Let’s Make A Deal: Can The U.S. Trust Iran Enough To Get To A Diplomatic Solution?

Iranian President Hasan Rouhani speaks at his first press conference since taking office at the presidency compound in Tehran, Iran, Tuesday, Aug. 6, 2013.
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A team of senior Obama administration officials went to Geneva last week to negotiate a set of constraints that would hold Iran to its pledge not to develop a nuclear weapon. As for the chorus of skeptics, it’s not clear what they want — aside from showcasing their own toughness. In the months ahead, the talks will test the intentions of Iran’s seemingly cooperative new Rouhani government, probing whether they will actually accept strict limits and intrusive verification. The process will likewise test hardliners here at home, particularly in Congress. Will they be wiling to accept Iran’s acceptance of a diplomatic deal?

As we debate the issue within the U.S., the test of intentions is about making a deal Iran can live with. Of course, all of this would be so much easier if Iran agreed to all the limits and conditions we want. Unfortunately that’s not how it works; the essence of negotiation is the trading of concessions. Such basics of deal-making might seem too simple to be worth reviewing, but the recent hard-liner warnings about an Iranian nuclear deal show the need for a refresher course.

Each side in this high-stakes process bears its own burden of proof. For its part, Iran must keep its nuclear activities within the bounds of peaceful uses, refrain from building secret facilities (as they’ve done in past), avoid accumulating enough fissile material to build a bomb, and make its facilities and personnel fully open to international inspectors. This is no small order and constitutes the substance of the talks (Barbara Slavin outlines the latest negotiating positions over at Al Monitor).

In return, Iran wants proof that providing cooperation will indeed end its international isolation. The six key powers negotiating with Iran must show that the process isn’t a trap or a trick, that it will be a two-way street with Iranian good behavior being rewarded. This is one of the problems with the relentless demands and skepticism from the right wing, which leave Tehran wondering whether any level of cooperation would satisfy the U.S. or if the real issue is implacable hostility.

The good-faith test for Iran’s negotiating partners: relief from the sanctions that have cut Iran’s financial links with the rest of the world, starved the government of oil export revenue — as well as, arguably, nudging it towards its newly constructive posture. This is a tricky one. The sanctions regime is a delicate structure, both in its mechanics and the diplomatic coalition-building it took to put them in place. The long history of Iranian duplicity over their nuclear program means that sanctions should only be eased in exchange for significant steps on their part. But as I say, this is a tricky one and we can’t simply stonewall Tehran either. Even in the best-case scenario, the process of negotiating and implementing meaningful constraints on Iran’s nuclear program will be arduous; if the U.S. tries to withhold sanctions relief until the very end, that will feed Iranian suspicions of a trap. Bradley Klapper and Matthew Lee of the Associated Press have reported on Obama administration efforts to devise a sanctions “spigot” that can be turned on or off based on Iran’s compliance.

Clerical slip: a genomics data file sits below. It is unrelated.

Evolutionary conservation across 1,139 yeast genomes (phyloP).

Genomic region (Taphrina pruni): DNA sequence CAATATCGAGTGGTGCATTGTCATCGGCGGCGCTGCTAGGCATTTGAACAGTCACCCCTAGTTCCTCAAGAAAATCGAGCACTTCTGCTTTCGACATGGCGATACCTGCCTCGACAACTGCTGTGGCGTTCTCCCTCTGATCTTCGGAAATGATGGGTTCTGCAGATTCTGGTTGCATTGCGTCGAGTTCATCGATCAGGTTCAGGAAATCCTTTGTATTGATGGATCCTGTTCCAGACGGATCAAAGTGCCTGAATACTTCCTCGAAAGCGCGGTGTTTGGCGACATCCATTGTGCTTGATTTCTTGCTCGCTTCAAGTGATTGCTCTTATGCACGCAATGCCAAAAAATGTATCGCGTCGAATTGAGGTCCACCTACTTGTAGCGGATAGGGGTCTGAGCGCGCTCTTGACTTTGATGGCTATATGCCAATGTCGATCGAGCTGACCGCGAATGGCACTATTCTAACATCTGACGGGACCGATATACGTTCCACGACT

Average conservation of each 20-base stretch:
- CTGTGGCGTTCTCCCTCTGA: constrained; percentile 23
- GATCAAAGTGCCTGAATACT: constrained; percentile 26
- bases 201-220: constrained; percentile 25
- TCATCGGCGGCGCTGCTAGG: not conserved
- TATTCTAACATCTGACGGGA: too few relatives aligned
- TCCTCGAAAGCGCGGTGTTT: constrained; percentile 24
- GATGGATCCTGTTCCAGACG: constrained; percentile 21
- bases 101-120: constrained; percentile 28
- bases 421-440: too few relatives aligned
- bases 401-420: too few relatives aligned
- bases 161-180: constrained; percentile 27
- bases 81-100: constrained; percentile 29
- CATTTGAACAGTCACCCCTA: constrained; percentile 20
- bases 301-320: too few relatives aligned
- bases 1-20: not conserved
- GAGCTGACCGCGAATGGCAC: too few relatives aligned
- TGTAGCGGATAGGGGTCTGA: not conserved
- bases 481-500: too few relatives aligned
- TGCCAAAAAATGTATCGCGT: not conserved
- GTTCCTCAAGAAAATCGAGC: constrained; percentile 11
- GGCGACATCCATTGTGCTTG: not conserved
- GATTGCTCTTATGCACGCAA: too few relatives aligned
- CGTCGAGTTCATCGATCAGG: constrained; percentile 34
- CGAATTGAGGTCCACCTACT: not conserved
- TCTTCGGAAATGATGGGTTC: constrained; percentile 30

So it’s hard to know when sanctions should be lightened, and by how much. Much easier, though, to understand that increasing sanctions at this point would confirm Tehran’s fears that negotiating in good faith will get them nothing. Guess what hawks in Congress are trying to do? I like how Matt Duss puts it:

And then there’s Senator Mark Kirk, who, apparently unsatisfied with conservative efforts to redefine appeasement as diplomacy, recently attempted to re-re-define appeasement as “not piling new sanctions on Iran right now.”

Nor are hardliners any more reasonable when it comes to their red lines for an agreement with Iran. By insisting that Iran permanently shut down all of its uranium enrichment, they are setting an impossible condition and, in effect, rooting for failure. Colin Kahl and Alireza Nader’s “Zero-Sum Enrichment” post on this issue over at ForeignPolicy.com is a must-read, but here’s the punch line:

The Iranian regime has invested enormous amounts of political capital and billions of dollars over decades to master the knowledge and centrifuge technology associated with uranium enrichment — and nothing will put that genie back in the bottle. Indeed, one is hard pressed to find a single bona fide Iran expert on the planet that believes Tehran would accept a diplomatic deal with the P5+1 that zeroed out enrichment for all time.

Experts in the field of negotiation theory often stress the concept of the “best alternative to no agreement.” In other words, how much will it hurt if I don’t reach a deal? For any consequential issue, then, it’s smart to ask what the alternative is. As my friend Heather Hurlburt shows, the case for reaching an agreement gets stronger, not weaker, the more skeptical you are of Tehran’s intentions:

If the Iranian regime is going to hanker for nuclear weapons capability no matter what, would we prefer to have its activity completely unsupervised and unknown? Or would we prefer to have inspectors intrusively swarming over the country’s facilities, catching sight of things they weren’t supposed to see, getting tips, and able to offer advance warning should Iran mount an uranium enrichment rush for a bomb?

For my part, I’ll take that deal over the right wing’s tough guy posturing any day of the week.

Shorr career-long analyst and commentator on foreign policy and national security. Follow him on Twitter @David_Shorr.

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